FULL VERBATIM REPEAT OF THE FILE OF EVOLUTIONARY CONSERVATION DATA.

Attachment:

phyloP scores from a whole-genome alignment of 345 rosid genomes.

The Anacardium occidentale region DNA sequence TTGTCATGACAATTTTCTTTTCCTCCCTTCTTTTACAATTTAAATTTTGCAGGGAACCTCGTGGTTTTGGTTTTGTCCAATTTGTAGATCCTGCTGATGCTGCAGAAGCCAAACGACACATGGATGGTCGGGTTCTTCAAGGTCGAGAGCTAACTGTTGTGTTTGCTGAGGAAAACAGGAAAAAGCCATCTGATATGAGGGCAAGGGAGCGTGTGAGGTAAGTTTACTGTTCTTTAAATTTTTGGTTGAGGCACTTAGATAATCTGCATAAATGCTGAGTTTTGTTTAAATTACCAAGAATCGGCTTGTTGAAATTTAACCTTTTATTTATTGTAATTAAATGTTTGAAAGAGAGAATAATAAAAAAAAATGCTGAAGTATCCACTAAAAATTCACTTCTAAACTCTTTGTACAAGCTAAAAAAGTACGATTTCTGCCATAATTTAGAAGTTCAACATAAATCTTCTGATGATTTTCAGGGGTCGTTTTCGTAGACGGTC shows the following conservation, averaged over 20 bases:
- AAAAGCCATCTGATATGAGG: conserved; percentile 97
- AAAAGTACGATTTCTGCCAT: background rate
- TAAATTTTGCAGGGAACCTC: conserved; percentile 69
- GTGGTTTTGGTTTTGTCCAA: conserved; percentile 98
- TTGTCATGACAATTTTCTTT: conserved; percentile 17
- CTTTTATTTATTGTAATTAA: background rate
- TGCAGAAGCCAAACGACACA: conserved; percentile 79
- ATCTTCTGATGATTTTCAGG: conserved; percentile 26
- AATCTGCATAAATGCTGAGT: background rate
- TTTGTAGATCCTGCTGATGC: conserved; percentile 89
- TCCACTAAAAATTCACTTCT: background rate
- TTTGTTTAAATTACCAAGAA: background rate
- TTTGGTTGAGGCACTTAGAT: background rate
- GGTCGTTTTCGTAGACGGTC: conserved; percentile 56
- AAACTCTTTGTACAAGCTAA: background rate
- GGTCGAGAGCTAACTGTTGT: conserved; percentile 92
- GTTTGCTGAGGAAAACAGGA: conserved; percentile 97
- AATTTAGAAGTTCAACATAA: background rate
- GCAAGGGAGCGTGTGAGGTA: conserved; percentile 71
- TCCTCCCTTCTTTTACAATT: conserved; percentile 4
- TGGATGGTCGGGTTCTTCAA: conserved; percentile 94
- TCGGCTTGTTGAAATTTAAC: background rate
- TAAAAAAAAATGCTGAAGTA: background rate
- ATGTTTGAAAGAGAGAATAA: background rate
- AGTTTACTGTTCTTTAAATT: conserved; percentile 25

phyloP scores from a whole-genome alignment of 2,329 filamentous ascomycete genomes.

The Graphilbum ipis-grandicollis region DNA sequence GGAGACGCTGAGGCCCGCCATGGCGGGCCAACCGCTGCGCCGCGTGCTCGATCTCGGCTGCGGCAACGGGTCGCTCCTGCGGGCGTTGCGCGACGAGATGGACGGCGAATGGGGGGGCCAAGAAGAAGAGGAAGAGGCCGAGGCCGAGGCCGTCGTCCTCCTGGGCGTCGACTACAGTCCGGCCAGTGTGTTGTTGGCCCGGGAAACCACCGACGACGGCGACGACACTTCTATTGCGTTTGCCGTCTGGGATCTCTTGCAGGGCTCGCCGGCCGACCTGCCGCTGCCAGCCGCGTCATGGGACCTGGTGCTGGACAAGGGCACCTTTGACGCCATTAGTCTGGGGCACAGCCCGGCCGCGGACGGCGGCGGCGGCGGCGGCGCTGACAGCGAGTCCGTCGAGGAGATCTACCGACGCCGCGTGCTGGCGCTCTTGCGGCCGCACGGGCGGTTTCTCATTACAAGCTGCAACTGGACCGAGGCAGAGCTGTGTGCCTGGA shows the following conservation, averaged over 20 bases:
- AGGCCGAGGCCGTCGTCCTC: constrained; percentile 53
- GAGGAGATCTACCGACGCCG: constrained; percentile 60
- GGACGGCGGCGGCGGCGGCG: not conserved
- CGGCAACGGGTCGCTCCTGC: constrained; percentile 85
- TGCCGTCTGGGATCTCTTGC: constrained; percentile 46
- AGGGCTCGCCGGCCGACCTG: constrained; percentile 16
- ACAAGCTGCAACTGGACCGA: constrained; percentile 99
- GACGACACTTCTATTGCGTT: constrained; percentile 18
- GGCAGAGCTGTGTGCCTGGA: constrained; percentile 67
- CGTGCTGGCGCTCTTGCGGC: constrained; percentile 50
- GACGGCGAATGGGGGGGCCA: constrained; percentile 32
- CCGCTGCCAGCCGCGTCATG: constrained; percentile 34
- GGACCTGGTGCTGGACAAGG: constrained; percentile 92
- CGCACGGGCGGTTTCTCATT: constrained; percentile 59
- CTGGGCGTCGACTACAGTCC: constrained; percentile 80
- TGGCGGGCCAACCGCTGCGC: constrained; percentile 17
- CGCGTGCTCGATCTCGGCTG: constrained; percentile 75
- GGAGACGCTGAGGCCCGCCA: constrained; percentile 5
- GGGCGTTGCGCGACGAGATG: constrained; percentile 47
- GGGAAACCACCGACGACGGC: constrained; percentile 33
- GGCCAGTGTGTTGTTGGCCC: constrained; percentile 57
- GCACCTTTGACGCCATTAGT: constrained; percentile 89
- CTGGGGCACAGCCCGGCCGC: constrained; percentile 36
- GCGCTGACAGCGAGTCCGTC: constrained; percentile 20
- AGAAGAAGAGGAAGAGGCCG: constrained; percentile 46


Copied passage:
phyloP scores from a whole-genome alignment of 345 rosid genomes.

The Anacardium occidentale region DNA sequence TTGTCATGACAATTTTCTTTTCCTCCCTTCTTTTACAATTTAAATTTTGCAGGGAACCTCGTGGTTTTGGTTTTGTCCAATTTGTAGATCCTGCTGATGCTGCAGAAGCCAAACGACACATGGATGGTCGGGTTCTTCAAGGTCGAGAGCTAACTGTTGTGTTTGCTGAGGAAAACAGGAAAAAGCCATCTGATATGAGGGCAAGGGAGCGTGTGAGGTAAGTTTACTGTTCTTTAAATTTTTGGTTGAGGCACTTAGATAATCTGCATAAATGCTGAGTTTTGTTTAAATTACCAAGAATCGGCTTGTTGAAATTTAACCTTTTATTTATTGTAATTAAATGTTTGAAAGAGAGAATAATAAAAAAAAATGCTGAAGTATCCACTAAAAATTCACTTCTAAACTCTTTGTACAAGCTAAAAAAGTACGATTTCTGCCATAATTTAGAAGTTCAACATAAATCTTCTGATGATTTTCAGGGGTCGTTTTCGTAGACGGTC shows the following conservation, averaged over 20 bases:
- AAAAGCCATCTGATATGAGG: conserved; percentile 97
- AAAAGTACGATTTCTGCCAT: background rate
- TAAATTTTGCAGGGAACCTC: conserved; percentile 69
- GTGGTTTTGGTTTTGTCCAA: conserved; percentile 98
- TTGTCATGACAATTTTCTTT: conserved; percentile 17
- CTTTTATTTATTGTAATTAA: background rate
- TGCAGAAGCCAAACGACACA: conserved; percentile 79
- ATCTTCTGATGATTTTCAGG: conserved; percentile 26
- AATCTGCATAAATGCTGAGT: background rate
- TTTGTAGATCCTGCTGATGC: conserved; percentile 89
- TCCACTAAAAATTCACTTCT: background rate
- TTTGTTTAAATTACCAAGAA: background rate
- TTTGGTTGAGGCACTTAGAT: background rate
- GGTCGTTTTCGTAGACGGTC: conserved; percentile 56
- AAACTCTTTGTACAAGCTAA: background rate
- GGTCGAGAGCTAACTGTTGT: conserved; percentile 92
- GTTTGCTGAGGAAAACAGGA: conserved; percentile 97
- AATTTAGAAGTTCAACATAA: background rate
- GCAAGGGAGCGTGTGAGGTA: conserved; percentile 71
- TCCTCCCTTCTTTTACAATT: conserved; percentile 4
- TGGATGGTCGGGTTCTTCAA: conserved; percentile 94
- TCGGCTTGTTGAAATTTAAC: background rate
- TAAAAAAAAATGCTGAAGTA: background rate
- ATGTTTGAAAGAGAGAATAA: background rate
- AGTTTACTGTTCTTTAAATT: conserved; percentile 25

phyloP scores from a whole-genome alignment of 2,329 filamentous ascomycete genomes.

The Graphilbum ipis-grandicollis region DNA sequence GGAGACGCTGAGGCCCGCCATGGCGGGCCAACCGCTGCGCCGCGTGCTCGATCTCGGCTGCGGCAACGGGTCGCTCCTGCGGGCGTTGCGCGACGAGATGGACGGCGAATGGGGGGGCCAAGAAGAAGAGGAAGAGGCCGAGGCCGAGGCCGTCGTCCTCCTGGGCGTCGACTACAGTCCGGCCAGTGTGTTGTTGGCCCGGGAAACCACCGACGACGGCGACGACACTTCTATTGCGTTTGCCGTCTGGGATCTCTTGCAGGGCTCGCCGGCCGACCTGCCGCTGCCAGCCGCGTCATGGGACCTGGTGCTGGACAAGGGCACCTTTGACGCCATTAGTCTGGGGCACAGCCCGGCCGCGGACGGCGGCGGCGGCGGCGGCGCTGACAGCGAGTCCGTCGAGGAGATCTACCGACGCCGCGTGCTGGCGCTCTTGCGGCCGCACGGGCGGTTTCTCATTACAAGCTGCAACTGGACCGAGGCAGAGCTGTGTGCCTGGA shows the following conservation, averaged over 20 bases:
- AGGCCGAGGCCGTCGTCCTC: constrained; percentile 53
- GAGGAGATCTACCGACGCCG: constrained; percentile 60
- GGACGGCGGCGGCGGCGGCG: not conserved
- CGGCAACGGGTCGCTCCTGC: constrained; percentile 85
- TGCCGTCTGGGATCTCTTGC: constrained; percentile 46
- AGGGCTCGCCGGCCGACCTG: constrained; percentile 16
- ACAAGCTGCAACTGGACCGA: constrained; percentile 99
- GACGACACTTCTATTGCGTT: constrained; percentile 18
- GGCAGAGCTGTGTGCCTGGA: constrained; percentile 67
- CGTGCTGGCGCTCTTGCGGC: constrained; percentile 50
- GACGGCGAATGGGGGGGCCA: constrained; percentile 32
- CCGCTGCCAGCCGCGTCATG: constrained; percentile 34
- GGACCTGGTGCTGGACAAGG: constrained; percentile 92
- CGCACGGGCGGTTTCTCATT: constrained; percentile 59
- CTGGGCGTCGACTACAGTCC: constrained; percentile 80
- TGGCGGGCCAACCGCTGCGC: constrained; percentile 17
- CGCGTGCTCGATCTCGGCTG: constrained; percentile 75
- GGAGACGCTGAGGCCCGCCA: constrained; percentile 5
- GGGCGTTGCGCGACGAGATG: constrained; percentile 47
- GGGAAACCACCGACGACGGC: constrained; percentile 33
- GGCCAGTGTGTTGTTGGCCC: constrained; percentile 57
- GCACCTTTGACGCCATTAGT: constrained; percentile 89
- CTGGGGCACAGCCCGGCCGC: constrained; percentile 36
- GCGCTGACAGCGAGTCCGTC: constrained; percentile 20
- AGAAGAAGAGGAAGAGGCCG: constrained; percentile 46